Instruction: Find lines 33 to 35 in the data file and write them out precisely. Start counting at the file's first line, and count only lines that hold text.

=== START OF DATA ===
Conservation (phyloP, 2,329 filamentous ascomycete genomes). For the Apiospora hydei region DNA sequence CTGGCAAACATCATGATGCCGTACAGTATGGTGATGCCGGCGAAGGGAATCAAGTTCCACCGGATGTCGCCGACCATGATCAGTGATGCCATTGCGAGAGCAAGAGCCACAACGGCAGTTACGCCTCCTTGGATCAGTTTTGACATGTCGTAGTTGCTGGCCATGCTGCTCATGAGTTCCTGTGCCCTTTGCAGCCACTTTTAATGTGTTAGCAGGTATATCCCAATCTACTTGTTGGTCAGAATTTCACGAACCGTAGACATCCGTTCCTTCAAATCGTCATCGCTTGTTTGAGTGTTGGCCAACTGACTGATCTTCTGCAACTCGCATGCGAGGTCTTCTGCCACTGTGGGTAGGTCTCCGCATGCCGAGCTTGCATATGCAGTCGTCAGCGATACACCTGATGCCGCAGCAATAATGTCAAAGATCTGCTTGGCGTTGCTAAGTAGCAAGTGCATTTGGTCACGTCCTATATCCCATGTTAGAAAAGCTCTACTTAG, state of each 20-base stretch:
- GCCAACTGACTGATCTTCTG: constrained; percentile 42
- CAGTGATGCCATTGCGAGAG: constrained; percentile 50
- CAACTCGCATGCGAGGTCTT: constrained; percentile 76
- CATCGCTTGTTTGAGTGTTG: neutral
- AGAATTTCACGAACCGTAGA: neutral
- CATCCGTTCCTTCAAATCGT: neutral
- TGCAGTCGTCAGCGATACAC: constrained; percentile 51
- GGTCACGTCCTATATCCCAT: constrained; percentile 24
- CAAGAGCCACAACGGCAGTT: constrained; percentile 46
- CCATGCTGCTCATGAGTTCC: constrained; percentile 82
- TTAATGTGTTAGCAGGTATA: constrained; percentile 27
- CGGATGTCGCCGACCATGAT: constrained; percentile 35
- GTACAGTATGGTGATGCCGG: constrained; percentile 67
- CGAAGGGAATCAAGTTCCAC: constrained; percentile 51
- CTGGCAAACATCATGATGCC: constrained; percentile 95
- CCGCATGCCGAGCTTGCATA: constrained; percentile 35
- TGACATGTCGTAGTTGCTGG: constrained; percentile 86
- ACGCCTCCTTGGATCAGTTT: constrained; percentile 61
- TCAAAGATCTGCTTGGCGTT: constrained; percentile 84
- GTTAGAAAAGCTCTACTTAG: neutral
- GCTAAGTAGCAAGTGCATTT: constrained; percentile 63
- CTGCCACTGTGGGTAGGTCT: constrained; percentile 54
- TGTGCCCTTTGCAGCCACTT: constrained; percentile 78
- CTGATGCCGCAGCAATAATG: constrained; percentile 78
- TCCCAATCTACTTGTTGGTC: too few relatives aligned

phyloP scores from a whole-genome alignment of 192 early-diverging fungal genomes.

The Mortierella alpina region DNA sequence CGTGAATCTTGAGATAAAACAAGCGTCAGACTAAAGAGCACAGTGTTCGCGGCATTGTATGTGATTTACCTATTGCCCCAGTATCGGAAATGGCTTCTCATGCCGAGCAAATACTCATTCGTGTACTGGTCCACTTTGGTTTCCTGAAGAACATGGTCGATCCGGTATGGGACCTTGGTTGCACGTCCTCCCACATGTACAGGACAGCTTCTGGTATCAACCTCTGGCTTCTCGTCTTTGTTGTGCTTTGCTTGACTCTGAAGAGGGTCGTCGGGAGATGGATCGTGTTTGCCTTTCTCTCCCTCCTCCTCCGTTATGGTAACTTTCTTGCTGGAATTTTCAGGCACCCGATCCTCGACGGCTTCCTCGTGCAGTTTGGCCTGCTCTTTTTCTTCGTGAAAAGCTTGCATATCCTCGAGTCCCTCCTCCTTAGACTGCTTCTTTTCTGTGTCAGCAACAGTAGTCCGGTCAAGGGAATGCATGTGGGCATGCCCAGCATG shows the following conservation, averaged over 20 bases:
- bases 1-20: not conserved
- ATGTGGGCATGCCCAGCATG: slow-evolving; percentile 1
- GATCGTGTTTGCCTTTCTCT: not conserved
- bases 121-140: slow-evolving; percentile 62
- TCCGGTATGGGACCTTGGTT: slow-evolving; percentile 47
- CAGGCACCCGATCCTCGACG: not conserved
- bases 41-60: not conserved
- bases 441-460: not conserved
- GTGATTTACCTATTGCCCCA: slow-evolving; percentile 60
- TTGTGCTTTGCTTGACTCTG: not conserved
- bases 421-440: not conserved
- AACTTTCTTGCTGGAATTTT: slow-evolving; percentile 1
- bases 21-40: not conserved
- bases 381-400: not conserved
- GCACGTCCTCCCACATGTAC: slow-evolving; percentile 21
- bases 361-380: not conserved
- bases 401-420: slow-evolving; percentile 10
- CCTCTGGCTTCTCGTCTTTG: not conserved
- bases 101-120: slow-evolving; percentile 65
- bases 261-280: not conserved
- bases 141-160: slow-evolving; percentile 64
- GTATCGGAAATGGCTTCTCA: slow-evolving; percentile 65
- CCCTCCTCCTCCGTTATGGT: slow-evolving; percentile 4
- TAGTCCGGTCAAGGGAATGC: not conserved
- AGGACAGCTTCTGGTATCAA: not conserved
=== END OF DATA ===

- TCCGGTATGGGACCTTGGTT: slow-evolving; percentile 47
- CAGGCACCCGATCCTCGACG: not conserved
- bases 41-60: not conserved